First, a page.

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Better photo tips
Better photo tips
Better photo tips
Better photo tips
Better photo tips
Better photo tips
Better photo tips
Better photo tips
Better photo tips
Better photo tips
Better photo tips
Better photo tips
Better photo tips
Better photo tips
Better photo tips
Better photo tips
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Better photo tips

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  • 1. BetterPhoto.com®THE BETTER WAY TO BETTER YOUR PHOTOGRAPHY TIP BOOKLET Use these handy tips from the pros to create photos with “WOW” impact. Jim Miotke, Founder, BetterPhoto.com www.betterphoto.com
  • 2. Tips by Kerry Drager1. Developing a Tripod WorkflowI use a tripod for every landscape scene - to achieve the best in image quality and to fine-tunemy compositions. But that doesn’t mean I break out the tripod immediately upon seeing asubject I like. After making the effort to expand the tripod legs and lock the camera in place,it’s verrrrry tempting to stay put, without fully exploring the subject. That’s not the artisticapproach!Instead, the tripod set-up should come near the end of the creative process, not the beginning!Let me explain my tripod “workflow”:When I come across a promising landscape scene, I set the tripod aside (assuming there’s a safeplace). Then, with camera in hand, I’ll wander around in search of the best viewpoint, the rightlens focal length, etc. Only when I’ve lined up the approximate shot do I grab the tripod, attachthe camera, and frame the composition just the way I envisioned it.2. Composition: Don’t Stop Now ... Keep ShootingWhenever I find a photogenic (and static) scene that really motivates me, I work it every whichway I can within whatever time constraints I have. This means trying different compositions,different focal lengths, or different lighting angles. But this process also might mean thefollowing:• Try different f/stops ... in order to experiment with the depth of field (the range of sharpness in a scene that has front-to-back depth).• Try different shutter speeds ... in order to experiment with subject motion - by freezing the action or by showing a soft blur of movement. Kerry’s Photo Courses: 4-Week Course: Creative Close-ups 8-Week Course: Creative Light and Composition www.betterphoto.com
  • 3. Tip by Ibarionex Perello1. Great Light for Outdoor PortraitsThe kind of light I often favor is open shade. I don’t like the look of direct sunlight in many ofmy portraits, because the contrast is often too high and you get some harsh shadows on theface particularly beneath the brow, the nose and chin. By finding some open shade, I have thebenefit of more diffused and soft light, which produces a more pleasing result. A cloudy orovercast day is an ideal time to be making portraits because it provides the same kind of softlight provided by open shade.I received a great tip from a great photographer and fellow BetterPhoto instructor, NeilSilverman. While we were walking in San Francisco making photographs, he pointed out that itwas a good idea to look at the light reflected off large white surfaces like a building. The lightreflected off the wall produced an amazing quality of light, which is just beautiful. It’s similarto the quality of light produced by a giant softbox. It’s taught me to not only pay attention towhere the original light source is coming from, but also what it is reflecting off of. Ibarrionex’s Photo Courses: 4-Week Courses: Learning the Canon EOS 40D Learning the Canon EOS 5D Mark II Camera Learning the Nikon D60 Learning the Olympus Evolt Portrait Photography Using Available Light Posing and Portraiture Techniques The Pursuit of Light 8-Week Courses: DSLR Features: When, Why and How to Use Them www.betterphoto.com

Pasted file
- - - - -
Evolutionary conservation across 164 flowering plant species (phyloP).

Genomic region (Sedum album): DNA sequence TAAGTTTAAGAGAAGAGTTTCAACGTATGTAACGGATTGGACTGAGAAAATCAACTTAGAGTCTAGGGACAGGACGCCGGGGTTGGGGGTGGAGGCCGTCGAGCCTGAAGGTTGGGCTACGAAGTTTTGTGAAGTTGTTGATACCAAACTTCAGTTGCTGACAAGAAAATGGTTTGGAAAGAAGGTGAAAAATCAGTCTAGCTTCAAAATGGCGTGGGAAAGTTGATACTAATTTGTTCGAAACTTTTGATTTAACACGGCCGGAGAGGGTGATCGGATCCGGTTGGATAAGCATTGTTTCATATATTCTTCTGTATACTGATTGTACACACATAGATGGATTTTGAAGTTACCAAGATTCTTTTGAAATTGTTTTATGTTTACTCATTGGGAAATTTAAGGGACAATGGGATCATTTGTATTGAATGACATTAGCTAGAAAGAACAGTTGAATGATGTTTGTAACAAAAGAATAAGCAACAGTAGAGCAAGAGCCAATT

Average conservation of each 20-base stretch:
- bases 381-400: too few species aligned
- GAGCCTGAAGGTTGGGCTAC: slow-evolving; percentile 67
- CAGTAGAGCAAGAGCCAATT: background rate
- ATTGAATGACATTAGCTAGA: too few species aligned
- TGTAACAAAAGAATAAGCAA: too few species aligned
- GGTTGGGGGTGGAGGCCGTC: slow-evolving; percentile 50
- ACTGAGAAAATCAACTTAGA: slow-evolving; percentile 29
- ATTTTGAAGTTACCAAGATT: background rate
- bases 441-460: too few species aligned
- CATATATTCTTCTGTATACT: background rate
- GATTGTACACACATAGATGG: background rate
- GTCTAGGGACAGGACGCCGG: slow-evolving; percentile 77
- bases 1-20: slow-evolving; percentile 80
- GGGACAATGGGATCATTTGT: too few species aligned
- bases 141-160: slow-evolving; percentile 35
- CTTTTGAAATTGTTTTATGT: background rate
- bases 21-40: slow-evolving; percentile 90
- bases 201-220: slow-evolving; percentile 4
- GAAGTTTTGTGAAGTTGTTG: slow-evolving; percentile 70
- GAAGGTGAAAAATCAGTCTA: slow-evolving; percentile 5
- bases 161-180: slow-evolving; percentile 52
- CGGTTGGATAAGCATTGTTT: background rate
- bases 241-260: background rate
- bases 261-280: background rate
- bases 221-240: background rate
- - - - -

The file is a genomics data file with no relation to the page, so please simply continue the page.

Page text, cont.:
• 4. Tips by Brenda Tharp1. Analyzing a Photograph’s EffectivenessIf you look at your picture in front of you quickly, you can often see what grabs your attentionright away, and where the eyes travels. If you try to do this after you’ve been looking atsomething else for a few seconds or minutes, it’s easier. I put my picture up on my computer,then I look at a magazine or something on my desk, for a moment or two, and when I lookback at the computer, I’m mentally ready to analyze what grabbed my attention first, wheremy eye traveled, etc., and what things I found distracting. I have used this in classes, where Iwill have everyone look at the projected image, and then I’ll move off it, then move back to it,and ask them right before I change to quickly ‘read’ the picture when it comes up. That firstimpression tells us so much about how well we did with composing our picture.2. Getting sharper pictures in low lightIf you are working in low light conditions, and are hand-holding or using a monopod, here’s anidea that will help you get sharper pictures.Put your camera on continuous frame shooting mode, and hold the shutter release down forthree or four frames. The ones in the middle will typically be sharper, as pressing the shuttercan cause camera shake, and releasing it can, too. The ones in the middle will be made withthe button already down. This works for film and digital cameras, although digital compacts areharder to do this on because of the shutter lag Brenda’s Photo Courses: 4-Week Courses: Travel Photography: Capturing the Spirit of a Place 8-Week Courses: Creating Visual Impact www.betterphoto.com